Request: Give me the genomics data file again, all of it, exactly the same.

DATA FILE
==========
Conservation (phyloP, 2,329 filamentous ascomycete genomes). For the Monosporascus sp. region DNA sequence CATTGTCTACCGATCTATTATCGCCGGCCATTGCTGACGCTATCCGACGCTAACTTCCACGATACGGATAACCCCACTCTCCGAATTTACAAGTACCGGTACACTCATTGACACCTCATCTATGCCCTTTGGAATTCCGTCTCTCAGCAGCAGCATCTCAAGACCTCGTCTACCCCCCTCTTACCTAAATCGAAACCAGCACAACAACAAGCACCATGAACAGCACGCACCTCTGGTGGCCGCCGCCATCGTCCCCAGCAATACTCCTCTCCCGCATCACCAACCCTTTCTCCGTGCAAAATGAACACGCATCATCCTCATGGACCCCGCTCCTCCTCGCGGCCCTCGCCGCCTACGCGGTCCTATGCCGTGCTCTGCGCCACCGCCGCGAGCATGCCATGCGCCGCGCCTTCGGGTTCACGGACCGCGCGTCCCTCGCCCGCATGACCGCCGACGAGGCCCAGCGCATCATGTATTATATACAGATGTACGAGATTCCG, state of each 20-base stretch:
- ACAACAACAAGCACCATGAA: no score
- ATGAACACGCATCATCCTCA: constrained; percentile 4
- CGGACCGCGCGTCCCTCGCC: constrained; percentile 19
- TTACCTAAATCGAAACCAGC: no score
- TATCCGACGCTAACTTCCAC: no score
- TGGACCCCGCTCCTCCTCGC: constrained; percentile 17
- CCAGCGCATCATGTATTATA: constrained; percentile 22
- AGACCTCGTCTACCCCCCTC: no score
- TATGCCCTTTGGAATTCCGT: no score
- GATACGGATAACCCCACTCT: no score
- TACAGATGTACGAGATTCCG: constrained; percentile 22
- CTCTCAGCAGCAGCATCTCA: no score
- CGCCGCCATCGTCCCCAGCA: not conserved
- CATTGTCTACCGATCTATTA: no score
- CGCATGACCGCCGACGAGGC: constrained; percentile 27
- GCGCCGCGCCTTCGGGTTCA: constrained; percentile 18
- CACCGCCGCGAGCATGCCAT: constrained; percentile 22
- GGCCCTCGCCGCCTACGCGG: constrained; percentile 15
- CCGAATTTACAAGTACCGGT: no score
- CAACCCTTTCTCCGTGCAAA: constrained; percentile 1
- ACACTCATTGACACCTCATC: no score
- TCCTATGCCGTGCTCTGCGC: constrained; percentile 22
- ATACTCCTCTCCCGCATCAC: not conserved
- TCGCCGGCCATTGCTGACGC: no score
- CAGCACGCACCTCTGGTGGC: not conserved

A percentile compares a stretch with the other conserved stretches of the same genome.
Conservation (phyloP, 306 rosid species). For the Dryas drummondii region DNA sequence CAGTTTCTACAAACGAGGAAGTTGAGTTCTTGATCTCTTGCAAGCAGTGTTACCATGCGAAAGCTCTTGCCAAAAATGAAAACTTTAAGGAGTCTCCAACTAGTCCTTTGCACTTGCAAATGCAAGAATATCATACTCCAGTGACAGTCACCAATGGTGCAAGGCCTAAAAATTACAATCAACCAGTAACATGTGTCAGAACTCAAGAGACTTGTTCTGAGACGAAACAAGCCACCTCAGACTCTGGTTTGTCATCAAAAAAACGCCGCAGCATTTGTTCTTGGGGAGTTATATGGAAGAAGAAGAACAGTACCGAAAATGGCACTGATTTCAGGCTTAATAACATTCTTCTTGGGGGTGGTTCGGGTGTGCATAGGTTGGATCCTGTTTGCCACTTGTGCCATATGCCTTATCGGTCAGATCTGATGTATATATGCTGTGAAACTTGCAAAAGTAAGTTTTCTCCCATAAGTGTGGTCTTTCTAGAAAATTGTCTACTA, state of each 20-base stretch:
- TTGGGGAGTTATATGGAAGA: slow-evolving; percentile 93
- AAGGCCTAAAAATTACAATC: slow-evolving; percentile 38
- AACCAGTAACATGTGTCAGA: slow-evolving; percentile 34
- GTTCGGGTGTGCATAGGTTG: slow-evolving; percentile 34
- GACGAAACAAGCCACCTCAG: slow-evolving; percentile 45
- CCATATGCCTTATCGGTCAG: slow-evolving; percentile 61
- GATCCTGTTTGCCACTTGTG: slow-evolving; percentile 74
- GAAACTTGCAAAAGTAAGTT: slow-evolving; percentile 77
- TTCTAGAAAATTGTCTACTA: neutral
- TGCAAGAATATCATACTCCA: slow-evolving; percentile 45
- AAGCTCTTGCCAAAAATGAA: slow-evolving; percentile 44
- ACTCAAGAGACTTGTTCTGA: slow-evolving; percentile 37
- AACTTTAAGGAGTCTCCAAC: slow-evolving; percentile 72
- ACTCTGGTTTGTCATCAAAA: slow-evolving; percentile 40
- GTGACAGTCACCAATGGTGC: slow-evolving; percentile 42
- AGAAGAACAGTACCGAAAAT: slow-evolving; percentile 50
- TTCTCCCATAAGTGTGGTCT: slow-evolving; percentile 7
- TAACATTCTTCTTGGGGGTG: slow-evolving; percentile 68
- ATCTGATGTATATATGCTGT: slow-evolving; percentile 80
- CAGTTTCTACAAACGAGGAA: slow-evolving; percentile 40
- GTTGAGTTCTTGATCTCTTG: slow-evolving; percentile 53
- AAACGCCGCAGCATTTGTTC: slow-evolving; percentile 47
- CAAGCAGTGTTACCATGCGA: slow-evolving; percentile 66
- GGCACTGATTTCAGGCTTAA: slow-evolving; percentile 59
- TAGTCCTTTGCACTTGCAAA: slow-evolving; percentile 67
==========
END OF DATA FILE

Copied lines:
Conservation (phyloP, 2,329 filamentous ascomycete genomes). For the Monosporascus sp. region DNA sequence CATTGTCTACCGATCTATTATCGCCGGCCATTGCTGACGCTATCCGACGCTAACTTCCACGATACGGATAACCCCACTCTCCGAATTTACAAGTACCGGTACACTCATTGACACCTCATCTATGCCCTTTGGAATTCCGTCTCTCAGCAGCAGCATCTCAAGACCTCGTCTACCCCCCTCTTACCTAAATCGAAACCAGCACAACAACAAGCACCATGAACAGCACGCACCTCTGGTGGCCGCCGCCATCGTCCCCAGCAATACTCCTCTCCCGCATCACCAACCCTTTCTCCGTGCAAAATGAACACGCATCATCCTCATGGACCCCGCTCCTCCTCGCGGCCCTCGCCGCCTACGCGGTCCTATGCCGTGCTCTGCGCCACCGCCGCGAGCATGCCATGCGCCGCGCCTTCGGGTTCACGGACCGCGCGTCCCTCGCCCGCATGACCGCCGACGAGGCCCAGCGCATCATGTATTATATACAGATGTACGAGATTCCG, state of each 20-base stretch:
- ACAACAACAAGCACCATGAA: no score
- ATGAACACGCATCATCCTCA: constrained; percentile 4
- CGGACCGCGCGTCCCTCGCC: constrained; percentile 19
- TTACCTAAATCGAAACCAGC: no score
- TATCCGACGCTAACTTCCAC: no score
- TGGACCCCGCTCCTCCTCGC: constrained; percentile 17
- CCAGCGCATCATGTATTATA: constrained; percentile 22
- AGACCTCGTCTACCCCCCTC: no score
- TATGCCCTTTGGAATTCCGT: no score
- GATACGGATAACCCCACTCT: no score
- TACAGATGTACGAGATTCCG: constrained; percentile 22
- CTCTCAGCAGCAGCATCTCA: no score
- CGCCGCCATCGTCCCCAGCA: not conserved
- CATTGTCTACCGATCTATTA: no score
- CGCATGACCGCCGACGAGGC: constrained; percentile 27
- GCGCCGCGCCTTCGGGTTCA: constrained; percentile 18
- CACCGCCGCGAGCATGCCAT: constrained; percentile 22
- GGCCCTCGCCGCCTACGCGG: constrained; percentile 15
- CCGAATTTACAAGTACCGGT: no score
- CAACCCTTTCTCCGTGCAAA: constrained; percentile 1
- ACACTCATTGACACCTCATC: no score
- TCCTATGCCGTGCTCTGCGC: constrained; percentile 22
- ATACTCCTCTCCCGCATCAC: not conserved
- TCGCCGGCCATTGCTGACGC: no score
- CAGCACGCACCTCTGGTGGC: not conserved

A percentile compares a stretch with the other conserved stretches of the same genome.
Conservation (phyloP, 306 rosid species). For the Dryas drummondii region DNA sequence CAGTTTCTACAAACGAGGAAGTTGAGTTCTTGATCTCTTGCAAGCAGTGTTACCATGCGAAAGCTCTTGCCAAAAATGAAAACTTTAAGGAGTCTCCAACTAGTCCTTTGCACTTGCAAATGCAAGAATATCATACTCCAGTGACAGTCACCAATGGTGCAAGGCCTAAAAATTACAATCAACCAGTAACATGTGTCAGAACTCAAGAGACTTGTTCTGAGACGAAACAAGCCACCTCAGACTCTGGTTTGTCATCAAAAAAACGCCGCAGCATTTGTTCTTGGGGAGTTATATGGAAGAAGAAGAACAGTACCGAAAATGGCACTGATTTCAGGCTTAATAACATTCTTCTTGGGGGTGGTTCGGGTGTGCATAGGTTGGATCCTGTTTGCCACTTGTGCCATATGCCTTATCGGTCAGATCTGATGTATATATGCTGTGAAACTTGCAAAAGTAAGTTTTCTCCCATAAGTGTGGTCTTTCTAGAAAATTGTCTACTA, state of each 20-base stretch:
- TTGGGGAGTTATATGGAAGA: slow-evolving; percentile 93
- AAGGCCTAAAAATTACAATC: slow-evolving; percentile 38
- AACCAGTAACATGTGTCAGA: slow-evolving; percentile 34
- GTTCGGGTGTGCATAGGTTG: slow-evolving; percentile 34
- GACGAAACAAGCCACCTCAG: slow-evolving; percentile 45
- CCATATGCCTTATCGGTCAG: slow-evolving; percentile 61
- GATCCTGTTTGCCACTTGTG: slow-evolving; percentile 74
- GAAACTTGCAAAAGTAAGTT: slow-evolving; percentile 77
- TTCTAGAAAATTGTCTACTA: neutral
- TGCAAGAATATCATACTCCA: slow-evolving; percentile 45
- AAGCTCTTGCCAAAAATGAA: slow-evolving; percentile 44
- ACTCAAGAGACTTGTTCTGA: slow-evolving; percentile 37
- AACTTTAAGGAGTCTCCAAC: slow-evolving; percentile 72
- ACTCTGGTTTGTCATCAAAA: slow-evolving; percentile 40
- GTGACAGTCACCAATGGTGC: slow-evolving; percentile 42
- AGAAGAACAGTACCGAAAAT: slow-evolving; percentile 50
- TTCTCCCATAAGTGTGGTCT: slow-evolving; percentile 7
- TAACATTCTTCTTGGGGGTG: slow-evolving; percentile 68
- ATCTGATGTATATATGCTGT: slow-evolving; percentile 80
- CAGTTTCTACAAACGAGGAA: slow-evolving; percentile 40
- GTTGAGTTCTTGATCTCTTG: slow-evolving; percentile 53
- AAACGCCGCAGCATTTGTTC: slow-evolving; percentile 47
- CAAGCAGTGTTACCATGCGA: slow-evolving; percentile 66
- GGCACTGATTTCAGGCTTAA: slow-evolving; percentile 59
- TAGTCCTTTGCACTTGCAAA: slow-evolving; percentile 67